Volume 61, Issue 2, June 2021
Lonergan and Gilson: A Critical Review of Neil Ormerod’s Faith and Reason
The Possibility of a Christian Philosophy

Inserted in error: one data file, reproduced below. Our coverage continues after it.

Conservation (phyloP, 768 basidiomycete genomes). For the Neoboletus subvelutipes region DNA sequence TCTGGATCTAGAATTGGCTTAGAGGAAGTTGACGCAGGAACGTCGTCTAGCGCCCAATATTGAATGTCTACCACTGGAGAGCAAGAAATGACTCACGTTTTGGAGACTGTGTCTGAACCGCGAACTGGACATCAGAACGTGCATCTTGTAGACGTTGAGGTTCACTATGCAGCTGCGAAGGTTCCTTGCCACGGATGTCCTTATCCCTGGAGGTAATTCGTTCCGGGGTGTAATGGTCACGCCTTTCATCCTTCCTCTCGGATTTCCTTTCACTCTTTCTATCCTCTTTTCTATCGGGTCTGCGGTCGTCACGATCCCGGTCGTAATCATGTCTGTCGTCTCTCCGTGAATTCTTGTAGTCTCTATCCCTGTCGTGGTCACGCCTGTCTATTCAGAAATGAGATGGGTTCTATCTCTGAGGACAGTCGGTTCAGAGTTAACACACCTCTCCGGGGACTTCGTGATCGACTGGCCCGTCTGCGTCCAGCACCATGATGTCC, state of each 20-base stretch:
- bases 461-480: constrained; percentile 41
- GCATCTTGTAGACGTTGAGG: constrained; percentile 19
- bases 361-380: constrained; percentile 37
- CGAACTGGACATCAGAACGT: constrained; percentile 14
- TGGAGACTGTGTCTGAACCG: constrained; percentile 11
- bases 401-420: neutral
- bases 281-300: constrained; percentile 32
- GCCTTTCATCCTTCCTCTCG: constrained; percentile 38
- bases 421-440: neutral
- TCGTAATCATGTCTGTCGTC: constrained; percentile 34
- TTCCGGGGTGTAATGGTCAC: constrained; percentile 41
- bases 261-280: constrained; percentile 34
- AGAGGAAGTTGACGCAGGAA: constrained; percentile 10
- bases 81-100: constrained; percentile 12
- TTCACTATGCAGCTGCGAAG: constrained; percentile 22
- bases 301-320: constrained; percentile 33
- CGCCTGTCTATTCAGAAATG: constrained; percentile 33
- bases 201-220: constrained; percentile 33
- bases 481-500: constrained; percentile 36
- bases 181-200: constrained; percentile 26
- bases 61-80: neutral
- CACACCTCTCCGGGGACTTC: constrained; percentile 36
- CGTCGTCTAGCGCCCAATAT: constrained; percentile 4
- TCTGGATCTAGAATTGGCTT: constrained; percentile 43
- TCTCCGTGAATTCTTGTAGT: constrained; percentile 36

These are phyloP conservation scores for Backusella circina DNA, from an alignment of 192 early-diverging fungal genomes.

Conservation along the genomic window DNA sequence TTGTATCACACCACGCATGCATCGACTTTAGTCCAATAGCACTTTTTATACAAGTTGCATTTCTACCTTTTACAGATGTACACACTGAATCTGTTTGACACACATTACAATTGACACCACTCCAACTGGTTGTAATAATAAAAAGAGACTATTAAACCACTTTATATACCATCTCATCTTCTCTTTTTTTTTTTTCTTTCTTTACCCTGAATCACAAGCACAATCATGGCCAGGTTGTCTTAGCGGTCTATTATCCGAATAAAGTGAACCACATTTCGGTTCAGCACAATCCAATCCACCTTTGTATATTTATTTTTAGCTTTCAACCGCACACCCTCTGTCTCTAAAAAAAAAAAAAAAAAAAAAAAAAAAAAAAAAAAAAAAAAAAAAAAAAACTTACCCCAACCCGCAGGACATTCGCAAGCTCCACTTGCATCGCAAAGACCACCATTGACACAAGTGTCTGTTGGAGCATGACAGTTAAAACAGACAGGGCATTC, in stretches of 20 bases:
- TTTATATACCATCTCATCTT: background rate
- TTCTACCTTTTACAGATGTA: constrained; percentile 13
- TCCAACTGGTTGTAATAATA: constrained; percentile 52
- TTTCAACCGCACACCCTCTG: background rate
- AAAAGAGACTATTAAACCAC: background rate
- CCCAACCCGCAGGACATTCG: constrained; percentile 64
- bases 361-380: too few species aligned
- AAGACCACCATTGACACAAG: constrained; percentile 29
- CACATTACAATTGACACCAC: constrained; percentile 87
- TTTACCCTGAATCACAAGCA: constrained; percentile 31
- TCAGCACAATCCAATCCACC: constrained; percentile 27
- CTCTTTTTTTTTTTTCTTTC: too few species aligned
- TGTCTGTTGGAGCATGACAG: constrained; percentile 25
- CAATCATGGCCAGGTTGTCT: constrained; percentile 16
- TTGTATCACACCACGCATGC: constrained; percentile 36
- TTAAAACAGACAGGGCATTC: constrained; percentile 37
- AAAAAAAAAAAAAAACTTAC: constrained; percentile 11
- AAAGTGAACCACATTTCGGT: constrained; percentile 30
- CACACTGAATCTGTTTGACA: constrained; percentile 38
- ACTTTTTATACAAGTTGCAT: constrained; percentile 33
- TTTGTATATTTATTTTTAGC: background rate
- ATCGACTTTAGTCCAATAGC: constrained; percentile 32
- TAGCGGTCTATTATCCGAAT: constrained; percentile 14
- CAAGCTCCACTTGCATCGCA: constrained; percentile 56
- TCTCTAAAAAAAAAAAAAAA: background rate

This essay offers a critical examination of Neil Ormerod’s treatment of the debate between Lonergan and Gilson on the question of being. Although this debate concerns a highly technical issue of metaphysics and epistemology, it remains germane and relevant, especially within the field of Christian thought. In Ormerod’s careful and for the most part generous examination of this debate, he argues that being for Gilson is perceived through the senses, whereas for Lonergan being is intended in the questions that arise from the relevant sense data. Where Gilson’s philosophy gives priority to the metaphysics of being, Lonergan gives priority to epistemology and cognitional theory. In arguing for the superiority of Lonergan’s approach to the question of being, Ormerod relies on a fundamental misunderstanding of Gilson’s metaphysics. By appeal to the more recent work of Kenneth Schmitz, this essay proposes a proper understanding of Gilson’s metaphysics as a basis for a more conciliatory relationship between these two giants in modern Christian philosophy who too often are pitted against one another.